Thursday, 30 January 2014

La Cotte de St Brelade

From Feb to Sept 2014 a new exhibit will be on show at the Natural History Museum, London that highlights some of the research undertaken by scientist in St Andrews and elsewhere in the UK as part of the Ancient Human Occupation of Britain project over the last 10years.  Britain: One Million Years of the Human Story presents key material and evidence from a number of important sites in and around the UK that help to document the dramatic story of changing landscapes and the people who lived in them over the last million years.  Two of the sites that this major exhibition showcases have been the focus of research for the dept E&E over the last 5years.  La Cotte de St Brelade is briefly described here, Happisburgh has been presented in a previous blog and will be the focus of a future blog as new results are published.

La Cotte from the sea

La Cotte de St Brelade in Jersey is a cave site that contains a 250kyr record of human use.  Investigations have been conducted at the site over the last 100yrs but there still remains much material that has yet to be uncovered.  It’s position however, on the shore in a highly vulnerable situation, means that much of the material is in danger of being lost forever and the site has been subject to intense recent study under a NERC emergency project.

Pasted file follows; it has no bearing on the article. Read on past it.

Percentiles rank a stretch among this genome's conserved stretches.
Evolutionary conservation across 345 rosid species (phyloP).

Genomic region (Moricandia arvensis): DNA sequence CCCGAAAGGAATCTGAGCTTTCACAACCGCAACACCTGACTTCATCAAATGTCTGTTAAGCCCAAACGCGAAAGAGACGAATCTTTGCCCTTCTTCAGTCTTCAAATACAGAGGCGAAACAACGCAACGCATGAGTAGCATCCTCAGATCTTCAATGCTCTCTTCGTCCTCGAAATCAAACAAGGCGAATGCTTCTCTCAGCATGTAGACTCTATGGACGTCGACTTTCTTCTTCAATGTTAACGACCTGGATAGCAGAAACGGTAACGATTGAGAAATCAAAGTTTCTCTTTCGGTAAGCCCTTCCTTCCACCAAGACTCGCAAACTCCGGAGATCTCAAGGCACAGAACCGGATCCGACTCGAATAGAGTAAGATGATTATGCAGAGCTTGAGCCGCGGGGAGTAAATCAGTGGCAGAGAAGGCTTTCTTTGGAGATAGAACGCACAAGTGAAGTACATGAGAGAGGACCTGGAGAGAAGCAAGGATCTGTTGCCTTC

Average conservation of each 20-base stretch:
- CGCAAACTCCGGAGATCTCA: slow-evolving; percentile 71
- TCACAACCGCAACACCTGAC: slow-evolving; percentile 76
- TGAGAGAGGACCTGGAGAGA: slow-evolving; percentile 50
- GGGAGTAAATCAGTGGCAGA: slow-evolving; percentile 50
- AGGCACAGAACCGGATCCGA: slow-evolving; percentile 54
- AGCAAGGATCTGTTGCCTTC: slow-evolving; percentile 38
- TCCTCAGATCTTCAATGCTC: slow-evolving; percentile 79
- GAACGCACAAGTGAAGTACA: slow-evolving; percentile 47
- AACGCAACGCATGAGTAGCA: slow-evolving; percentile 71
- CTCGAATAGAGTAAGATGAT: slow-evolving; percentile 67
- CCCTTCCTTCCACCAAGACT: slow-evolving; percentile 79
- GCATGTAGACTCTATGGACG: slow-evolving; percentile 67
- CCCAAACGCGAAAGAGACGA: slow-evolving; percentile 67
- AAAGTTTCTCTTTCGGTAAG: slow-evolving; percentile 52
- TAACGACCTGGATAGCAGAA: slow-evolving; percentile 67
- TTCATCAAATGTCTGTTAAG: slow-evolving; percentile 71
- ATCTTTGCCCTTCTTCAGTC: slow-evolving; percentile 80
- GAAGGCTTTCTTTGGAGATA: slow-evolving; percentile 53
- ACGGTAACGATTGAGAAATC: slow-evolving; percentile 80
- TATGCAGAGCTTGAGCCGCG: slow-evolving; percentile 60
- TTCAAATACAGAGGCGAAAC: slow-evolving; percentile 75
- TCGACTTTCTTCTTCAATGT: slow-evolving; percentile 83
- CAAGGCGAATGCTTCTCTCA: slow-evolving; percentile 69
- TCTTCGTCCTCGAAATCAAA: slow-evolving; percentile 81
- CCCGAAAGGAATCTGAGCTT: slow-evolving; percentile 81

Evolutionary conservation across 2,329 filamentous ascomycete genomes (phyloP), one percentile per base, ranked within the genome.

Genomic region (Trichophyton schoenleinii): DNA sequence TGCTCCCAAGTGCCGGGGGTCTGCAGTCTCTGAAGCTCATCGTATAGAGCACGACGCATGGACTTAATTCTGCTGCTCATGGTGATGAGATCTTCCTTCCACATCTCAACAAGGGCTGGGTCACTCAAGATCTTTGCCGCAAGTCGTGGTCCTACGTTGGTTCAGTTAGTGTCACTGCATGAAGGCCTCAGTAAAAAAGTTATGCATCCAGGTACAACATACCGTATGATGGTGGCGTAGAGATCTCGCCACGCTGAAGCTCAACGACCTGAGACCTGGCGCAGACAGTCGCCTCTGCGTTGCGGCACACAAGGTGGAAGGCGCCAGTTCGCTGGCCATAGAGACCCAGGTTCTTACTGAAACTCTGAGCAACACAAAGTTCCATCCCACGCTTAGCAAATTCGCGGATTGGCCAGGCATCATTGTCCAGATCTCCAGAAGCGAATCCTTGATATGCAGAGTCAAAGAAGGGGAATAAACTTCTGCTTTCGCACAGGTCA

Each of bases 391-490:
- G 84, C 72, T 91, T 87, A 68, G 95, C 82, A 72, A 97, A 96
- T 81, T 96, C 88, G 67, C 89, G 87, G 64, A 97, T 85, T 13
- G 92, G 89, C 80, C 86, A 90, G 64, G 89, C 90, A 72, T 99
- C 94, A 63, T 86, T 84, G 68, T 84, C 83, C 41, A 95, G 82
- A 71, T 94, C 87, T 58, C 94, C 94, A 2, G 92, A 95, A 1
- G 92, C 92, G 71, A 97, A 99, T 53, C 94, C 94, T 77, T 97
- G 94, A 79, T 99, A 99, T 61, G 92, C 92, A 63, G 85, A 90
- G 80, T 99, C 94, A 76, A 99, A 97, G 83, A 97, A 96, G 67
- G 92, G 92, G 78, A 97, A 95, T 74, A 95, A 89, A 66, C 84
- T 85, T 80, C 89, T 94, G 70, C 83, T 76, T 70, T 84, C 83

A geophysical programme was initiated in 2012 to survey the wider palaeo-environmental context of the site.  This included high resolution marine mapping combined with geophysical modelling to allow the archaeologists to drain away the sea and literally step back in time to walk through the ancient landscapes. 

The palaeolandscape was surveyed using multibeam sonar aboard two research vessels, a 15m research yacht, Gambo and also using my inshore craft, the zego boat.  The resulting landscape model shows a complex valley system offshore, through which the herds of game would have been forced along routes leading up to the dead-end valley infront of the cave site.


Watch as sea rises over the submerged landscape of eroded granite terrain and then fly over the valleys up to La Cotte to get a view looking out from the cave

The new views from the mammoth butchery cave site are providing alternate context for understanding the prolific finds that have been dug from the site over the last century. 

 Work continues at the site and in 2014 we hope to start exploring the relationships between landscape, geology and the geology of tool assemblages from the cave.

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